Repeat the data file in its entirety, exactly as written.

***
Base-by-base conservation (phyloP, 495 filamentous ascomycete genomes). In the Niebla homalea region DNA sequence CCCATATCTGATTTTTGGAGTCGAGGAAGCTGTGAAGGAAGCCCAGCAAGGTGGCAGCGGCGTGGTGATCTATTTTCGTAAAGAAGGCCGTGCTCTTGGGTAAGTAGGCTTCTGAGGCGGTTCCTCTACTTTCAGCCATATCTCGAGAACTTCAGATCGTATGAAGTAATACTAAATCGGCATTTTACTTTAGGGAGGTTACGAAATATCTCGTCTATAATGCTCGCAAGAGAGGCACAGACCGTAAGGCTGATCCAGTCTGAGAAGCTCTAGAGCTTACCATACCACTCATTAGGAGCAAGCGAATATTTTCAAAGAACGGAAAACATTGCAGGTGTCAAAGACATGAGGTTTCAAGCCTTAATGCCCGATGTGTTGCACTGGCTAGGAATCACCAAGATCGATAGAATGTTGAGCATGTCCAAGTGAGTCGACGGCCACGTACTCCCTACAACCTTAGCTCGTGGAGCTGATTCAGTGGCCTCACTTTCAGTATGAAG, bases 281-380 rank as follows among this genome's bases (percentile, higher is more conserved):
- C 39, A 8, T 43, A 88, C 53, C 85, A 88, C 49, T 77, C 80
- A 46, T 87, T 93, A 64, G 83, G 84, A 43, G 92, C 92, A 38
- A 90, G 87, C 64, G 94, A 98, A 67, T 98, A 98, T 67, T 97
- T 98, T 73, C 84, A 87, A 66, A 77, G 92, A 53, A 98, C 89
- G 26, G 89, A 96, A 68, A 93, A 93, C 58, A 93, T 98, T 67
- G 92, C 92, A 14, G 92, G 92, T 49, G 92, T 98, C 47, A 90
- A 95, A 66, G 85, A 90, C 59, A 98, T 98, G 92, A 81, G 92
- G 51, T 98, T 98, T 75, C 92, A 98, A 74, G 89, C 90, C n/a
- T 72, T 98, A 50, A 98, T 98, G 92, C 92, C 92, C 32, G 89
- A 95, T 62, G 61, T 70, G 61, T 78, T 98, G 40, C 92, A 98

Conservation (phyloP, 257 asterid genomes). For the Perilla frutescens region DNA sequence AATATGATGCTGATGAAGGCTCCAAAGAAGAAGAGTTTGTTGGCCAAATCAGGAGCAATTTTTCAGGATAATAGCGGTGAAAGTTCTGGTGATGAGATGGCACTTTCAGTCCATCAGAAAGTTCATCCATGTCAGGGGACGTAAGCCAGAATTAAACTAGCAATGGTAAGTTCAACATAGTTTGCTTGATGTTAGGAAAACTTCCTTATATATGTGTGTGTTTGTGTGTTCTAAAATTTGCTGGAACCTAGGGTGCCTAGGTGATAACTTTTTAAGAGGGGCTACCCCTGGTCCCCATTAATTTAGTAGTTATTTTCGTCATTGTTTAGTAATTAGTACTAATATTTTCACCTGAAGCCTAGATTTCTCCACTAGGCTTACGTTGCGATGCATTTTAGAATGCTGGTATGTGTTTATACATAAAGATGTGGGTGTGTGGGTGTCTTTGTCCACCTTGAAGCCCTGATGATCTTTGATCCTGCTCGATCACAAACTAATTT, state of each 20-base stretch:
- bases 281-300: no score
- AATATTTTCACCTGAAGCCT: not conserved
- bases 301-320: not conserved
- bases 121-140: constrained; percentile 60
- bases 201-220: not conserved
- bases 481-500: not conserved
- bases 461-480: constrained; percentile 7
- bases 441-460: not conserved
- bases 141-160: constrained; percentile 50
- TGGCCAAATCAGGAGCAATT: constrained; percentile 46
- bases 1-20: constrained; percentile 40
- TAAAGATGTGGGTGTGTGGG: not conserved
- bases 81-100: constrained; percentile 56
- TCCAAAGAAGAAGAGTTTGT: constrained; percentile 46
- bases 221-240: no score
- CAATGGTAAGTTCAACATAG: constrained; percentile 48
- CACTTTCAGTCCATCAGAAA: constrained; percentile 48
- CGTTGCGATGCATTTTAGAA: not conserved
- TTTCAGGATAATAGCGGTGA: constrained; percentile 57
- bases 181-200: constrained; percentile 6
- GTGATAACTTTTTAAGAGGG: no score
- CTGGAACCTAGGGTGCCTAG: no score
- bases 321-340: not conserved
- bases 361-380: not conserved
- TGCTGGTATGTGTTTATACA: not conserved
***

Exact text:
Base-by-base conservation (phyloP, 495 filamentous ascomycete genomes). In the Niebla homalea region DNA sequence CCCATATCTGATTTTTGGAGTCGAGGAAGCTGTGAAGGAAGCCCAGCAAGGTGGCAGCGGCGTGGTGATCTATTTTCGTAAAGAAGGCCGTGCTCTTGGGTAAGTAGGCTTCTGAGGCGGTTCCTCTACTTTCAGCCATATCTCGAGAACTTCAGATCGTATGAAGTAATACTAAATCGGCATTTTACTTTAGGGAGGTTACGAAATATCTCGTCTATAATGCTCGCAAGAGAGGCACAGACCGTAAGGCTGATCCAGTCTGAGAAGCTCTAGAGCTTACCATACCACTCATTAGGAGCAAGCGAATATTTTCAAAGAACGGAAAACATTGCAGGTGTCAAAGACATGAGGTTTCAAGCCTTAATGCCCGATGTGTTGCACTGGCTAGGAATCACCAAGATCGATAGAATGTTGAGCATGTCCAAGTGAGTCGACGGCCACGTACTCCCTACAACCTTAGCTCGTGGAGCTGATTCAGTGGCCTCACTTTCAGTATGAAG, bases 281-380 rank as follows among this genome's bases (percentile, higher is more conserved):
- C 39, A 8, T 43, A 88, C 53, C 85, A 88, C 49, T 77, C 80
- A 46, T 87, T 93, A 64, G 83, G 84, A 43, G 92, C 92, A 38
- A 90, G 87, C 64, G 94, A 98, A 67, T 98, A 98, T 67, T 97
- T 98, T 73, C 84, A 87, A 66, A 77, G 92, A 53, A 98, C 89
- G 26, G 89, A 96, A 68, A 93, A 93, C 58, A 93, T 98, T 67
- G 92, C 92, A 14, G 92, G 92, T 49, G 92, T 98, C 47, A 90
- A 95, A 66, G 85, A 90, C 59, A 98, T 98, G 92, A 81, G 92
- G 51, T 98, T 98, T 75, C 92, A 98, A 74, G 89, C 90, C n/a
- T 72, T 98, A 50, A 98, T 98, G 92, C 92, C 92, C 32, G 89
- A 95, T 62, G 61, T 70, G 61, T 78, T 98, G 40, C 92, A 98

Conservation (phyloP, 257 asterid genomes). For the Perilla frutescens region DNA sequence AATATGATGCTGATGAAGGCTCCAAAGAAGAAGAGTTTGTTGGCCAAATCAGGAGCAATTTTTCAGGATAATAGCGGTGAAAGTTCTGGTGATGAGATGGCACTTTCAGTCCATCAGAAAGTTCATCCATGTCAGGGGACGTAAGCCAGAATTAAACTAGCAATGGTAAGTTCAACATAGTTTGCTTGATGTTAGGAAAACTTCCTTATATATGTGTGTGTTTGTGTGTTCTAAAATTTGCTGGAACCTAGGGTGCCTAGGTGATAACTTTTTAAGAGGGGCTACCCCTGGTCCCCATTAATTTAGTAGTTATTTTCGTCATTGTTTAGTAATTAGTACTAATATTTTCACCTGAAGCCTAGATTTCTCCACTAGGCTTACGTTGCGATGCATTTTAGAATGCTGGTATGTGTTTATACATAAAGATGTGGGTGTGTGGGTGTCTTTGTCCACCTTGAAGCCCTGATGATCTTTGATCCTGCTCGATCACAAACTAATTT, state of each 20-base stretch:
- bases 281-300: no score
- AATATTTTCACCTGAAGCCT: not conserved
- bases 301-320: not conserved
- bases 121-140: constrained; percentile 60
- bases 201-220: not conserved
- bases 481-500: not conserved
- bases 461-480: constrained; percentile 7
- bases 441-460: not conserved
- bases 141-160: constrained; percentile 50
- TGGCCAAATCAGGAGCAATT: constrained; percentile 46
- bases 1-20: constrained; percentile 40
- TAAAGATGTGGGTGTGTGGG: not conserved
- bases 81-100: constrained; percentile 56
- TCCAAAGAAGAAGAGTTTGT: constrained; percentile 46
- bases 221-240: no score
- CAATGGTAAGTTCAACATAG: constrained; percentile 48
- CACTTTCAGTCCATCAGAAA: constrained; percentile 48
- CGTTGCGATGCATTTTAGAA: not conserved
- TTTCAGGATAATAGCGGTGA: constrained; percentile 57
- bases 181-200: constrained; percentile 6
- GTGATAACTTTTTAAGAGGG: no score
- CTGGAACCTAGGGTGCCTAG: no score
- bases 321-340: not conserved
- bases 361-380: not conserved
- TGCTGGTATGTGTTTATACA: not conserved